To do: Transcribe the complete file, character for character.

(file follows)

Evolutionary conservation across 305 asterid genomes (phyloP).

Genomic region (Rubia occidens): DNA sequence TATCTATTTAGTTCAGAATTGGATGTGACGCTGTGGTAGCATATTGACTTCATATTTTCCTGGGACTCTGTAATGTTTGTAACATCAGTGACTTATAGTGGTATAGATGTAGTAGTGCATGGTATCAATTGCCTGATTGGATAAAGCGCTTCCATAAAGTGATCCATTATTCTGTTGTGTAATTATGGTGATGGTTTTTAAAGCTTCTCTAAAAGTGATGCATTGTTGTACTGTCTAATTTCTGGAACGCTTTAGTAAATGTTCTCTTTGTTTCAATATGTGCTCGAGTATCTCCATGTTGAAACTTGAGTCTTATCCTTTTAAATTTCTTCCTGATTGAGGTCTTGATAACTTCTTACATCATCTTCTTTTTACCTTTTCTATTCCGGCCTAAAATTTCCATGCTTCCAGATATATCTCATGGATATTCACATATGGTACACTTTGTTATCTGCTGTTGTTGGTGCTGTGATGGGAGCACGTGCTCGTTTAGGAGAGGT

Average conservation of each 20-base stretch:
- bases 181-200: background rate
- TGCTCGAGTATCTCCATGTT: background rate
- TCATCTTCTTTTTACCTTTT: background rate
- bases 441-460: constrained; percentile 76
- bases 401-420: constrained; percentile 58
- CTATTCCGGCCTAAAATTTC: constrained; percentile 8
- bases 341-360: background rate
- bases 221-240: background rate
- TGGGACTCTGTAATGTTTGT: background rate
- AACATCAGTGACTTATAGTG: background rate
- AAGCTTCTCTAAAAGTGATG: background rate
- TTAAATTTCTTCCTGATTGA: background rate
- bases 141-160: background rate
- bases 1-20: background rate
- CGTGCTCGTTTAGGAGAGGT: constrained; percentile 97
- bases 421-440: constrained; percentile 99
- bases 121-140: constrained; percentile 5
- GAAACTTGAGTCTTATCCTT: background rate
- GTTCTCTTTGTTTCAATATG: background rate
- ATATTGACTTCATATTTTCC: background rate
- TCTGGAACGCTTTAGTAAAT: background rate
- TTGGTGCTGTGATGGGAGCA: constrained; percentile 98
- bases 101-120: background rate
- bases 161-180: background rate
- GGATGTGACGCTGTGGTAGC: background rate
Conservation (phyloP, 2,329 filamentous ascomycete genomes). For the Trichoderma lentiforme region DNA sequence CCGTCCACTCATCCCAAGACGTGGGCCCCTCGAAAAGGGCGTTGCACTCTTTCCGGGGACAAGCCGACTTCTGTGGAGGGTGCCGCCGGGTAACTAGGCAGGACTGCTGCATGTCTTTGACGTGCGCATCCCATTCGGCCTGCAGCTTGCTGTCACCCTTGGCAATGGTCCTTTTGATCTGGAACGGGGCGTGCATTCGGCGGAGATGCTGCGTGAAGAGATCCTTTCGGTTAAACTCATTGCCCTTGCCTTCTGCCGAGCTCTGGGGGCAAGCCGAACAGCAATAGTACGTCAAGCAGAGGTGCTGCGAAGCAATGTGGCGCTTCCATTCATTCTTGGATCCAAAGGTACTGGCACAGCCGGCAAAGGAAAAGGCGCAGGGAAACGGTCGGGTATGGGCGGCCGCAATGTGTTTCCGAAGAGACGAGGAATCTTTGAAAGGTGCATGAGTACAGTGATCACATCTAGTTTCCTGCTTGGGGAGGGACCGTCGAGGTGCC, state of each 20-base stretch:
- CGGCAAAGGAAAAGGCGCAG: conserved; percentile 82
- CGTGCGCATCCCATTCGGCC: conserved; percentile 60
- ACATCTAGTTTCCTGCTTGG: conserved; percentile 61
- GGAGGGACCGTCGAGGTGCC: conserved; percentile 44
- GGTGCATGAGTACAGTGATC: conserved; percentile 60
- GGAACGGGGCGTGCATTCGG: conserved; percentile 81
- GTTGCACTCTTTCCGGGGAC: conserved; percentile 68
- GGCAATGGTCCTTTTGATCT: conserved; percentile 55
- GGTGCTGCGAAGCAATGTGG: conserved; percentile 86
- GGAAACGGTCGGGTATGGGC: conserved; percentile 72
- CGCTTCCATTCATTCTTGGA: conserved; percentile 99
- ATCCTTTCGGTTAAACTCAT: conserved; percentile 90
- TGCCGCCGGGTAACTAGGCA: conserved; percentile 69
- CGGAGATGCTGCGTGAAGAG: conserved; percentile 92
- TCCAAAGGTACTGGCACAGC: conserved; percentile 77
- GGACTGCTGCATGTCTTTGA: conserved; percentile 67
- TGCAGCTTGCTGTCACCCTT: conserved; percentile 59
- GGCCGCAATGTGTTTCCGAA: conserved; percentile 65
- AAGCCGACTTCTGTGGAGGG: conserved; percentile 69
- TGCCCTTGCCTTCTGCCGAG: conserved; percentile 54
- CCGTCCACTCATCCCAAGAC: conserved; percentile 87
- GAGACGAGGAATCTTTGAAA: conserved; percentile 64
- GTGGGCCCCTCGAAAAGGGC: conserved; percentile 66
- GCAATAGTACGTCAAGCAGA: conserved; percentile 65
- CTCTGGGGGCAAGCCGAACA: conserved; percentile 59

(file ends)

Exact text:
Evolutionary conservation across 305 asterid genomes (phyloP).

Genomic region (Rubia occidens): DNA sequence TATCTATTTAGTTCAGAATTGGATGTGACGCTGTGGTAGCATATTGACTTCATATTTTCCTGGGACTCTGTAATGTTTGTAACATCAGTGACTTATAGTGGTATAGATGTAGTAGTGCATGGTATCAATTGCCTGATTGGATAAAGCGCTTCCATAAAGTGATCCATTATTCTGTTGTGTAATTATGGTGATGGTTTTTAAAGCTTCTCTAAAAGTGATGCATTGTTGTACTGTCTAATTTCTGGAACGCTTTAGTAAATGTTCTCTTTGTTTCAATATGTGCTCGAGTATCTCCATGTTGAAACTTGAGTCTTATCCTTTTAAATTTCTTCCTGATTGAGGTCTTGATAACTTCTTACATCATCTTCTTTTTACCTTTTCTATTCCGGCCTAAAATTTCCATGCTTCCAGATATATCTCATGGATATTCACATATGGTACACTTTGTTATCTGCTGTTGTTGGTGCTGTGATGGGAGCACGTGCTCGTTTAGGAGAGGT

Average conservation of each 20-base stretch:
- bases 181-200: background rate
- TGCTCGAGTATCTCCATGTT: background rate
- TCATCTTCTTTTTACCTTTT: background rate
- bases 441-460: constrained; percentile 76
- bases 401-420: constrained; percentile 58
- CTATTCCGGCCTAAAATTTC: constrained; percentile 8
- bases 341-360: background rate
- bases 221-240: background rate
- TGGGACTCTGTAATGTTTGT: background rate
- AACATCAGTGACTTATAGTG: background rate
- AAGCTTCTCTAAAAGTGATG: background rate
- TTAAATTTCTTCCTGATTGA: background rate
- bases 141-160: background rate
- bases 1-20: background rate
- CGTGCTCGTTTAGGAGAGGT: constrained; percentile 97
- bases 421-440: constrained; percentile 99
- bases 121-140: constrained; percentile 5
- GAAACTTGAGTCTTATCCTT: background rate
- GTTCTCTTTGTTTCAATATG: background rate
- ATATTGACTTCATATTTTCC: background rate
- TCTGGAACGCTTTAGTAAAT: background rate
- TTGGTGCTGTGATGGGAGCA: constrained; percentile 98
- bases 101-120: background rate
- bases 161-180: background rate
- GGATGTGACGCTGTGGTAGC: background rate
Conservation (phyloP, 2,329 filamentous ascomycete genomes). For the Trichoderma lentiforme region DNA sequence CCGTCCACTCATCCCAAGACGTGGGCCCCTCGAAAAGGGCGTTGCACTCTTTCCGGGGACAAGCCGACTTCTGTGGAGGGTGCCGCCGGGTAACTAGGCAGGACTGCTGCATGTCTTTGACGTGCGCATCCCATTCGGCCTGCAGCTTGCTGTCACCCTTGGCAATGGTCCTTTTGATCTGGAACGGGGCGTGCATTCGGCGGAGATGCTGCGTGAAGAGATCCTTTCGGTTAAACTCATTGCCCTTGCCTTCTGCCGAGCTCTGGGGGCAAGCCGAACAGCAATAGTACGTCAAGCAGAGGTGCTGCGAAGCAATGTGGCGCTTCCATTCATTCTTGGATCCAAAGGTACTGGCACAGCCGGCAAAGGAAAAGGCGCAGGGAAACGGTCGGGTATGGGCGGCCGCAATGTGTTTCCGAAGAGACGAGGAATCTTTGAAAGGTGCATGAGTACAGTGATCACATCTAGTTTCCTGCTTGGGGAGGGACCGTCGAGGTGCC, state of each 20-base stretch:
- CGGCAAAGGAAAAGGCGCAG: conserved; percentile 82
- CGTGCGCATCCCATTCGGCC: conserved; percentile 60
- ACATCTAGTTTCCTGCTTGG: conserved; percentile 61
- GGAGGGACCGTCGAGGTGCC: conserved; percentile 44
- GGTGCATGAGTACAGTGATC: conserved; percentile 60
- GGAACGGGGCGTGCATTCGG: conserved; percentile 81
- GTTGCACTCTTTCCGGGGAC: conserved; percentile 68
- GGCAATGGTCCTTTTGATCT: conserved; percentile 55
- GGTGCTGCGAAGCAATGTGG: conserved; percentile 86
- GGAAACGGTCGGGTATGGGC: conserved; percentile 72
- CGCTTCCATTCATTCTTGGA: conserved; percentile 99
- ATCCTTTCGGTTAAACTCAT: conserved; percentile 90
- TGCCGCCGGGTAACTAGGCA: conserved; percentile 69
- CGGAGATGCTGCGTGAAGAG: conserved; percentile 92
- TCCAAAGGTACTGGCACAGC: conserved; percentile 77
- GGACTGCTGCATGTCTTTGA: conserved; percentile 67
- TGCAGCTTGCTGTCACCCTT: conserved; percentile 59
- GGCCGCAATGTGTTTCCGAA: conserved; percentile 65
- AAGCCGACTTCTGTGGAGGG: conserved; percentile 69
- TGCCCTTGCCTTCTGCCGAG: conserved; percentile 54
- CCGTCCACTCATCCCAAGAC: conserved; percentile 87
- GAGACGAGGAATCTTTGAAA: conserved; percentile 64
- GTGGGCCCCTCGAAAAGGGC: conserved; percentile 66
- GCAATAGTACGTCAAGCAGA: conserved; percentile 65
- CTCTGGGGGCAAGCCGAACA: conserved; percentile 59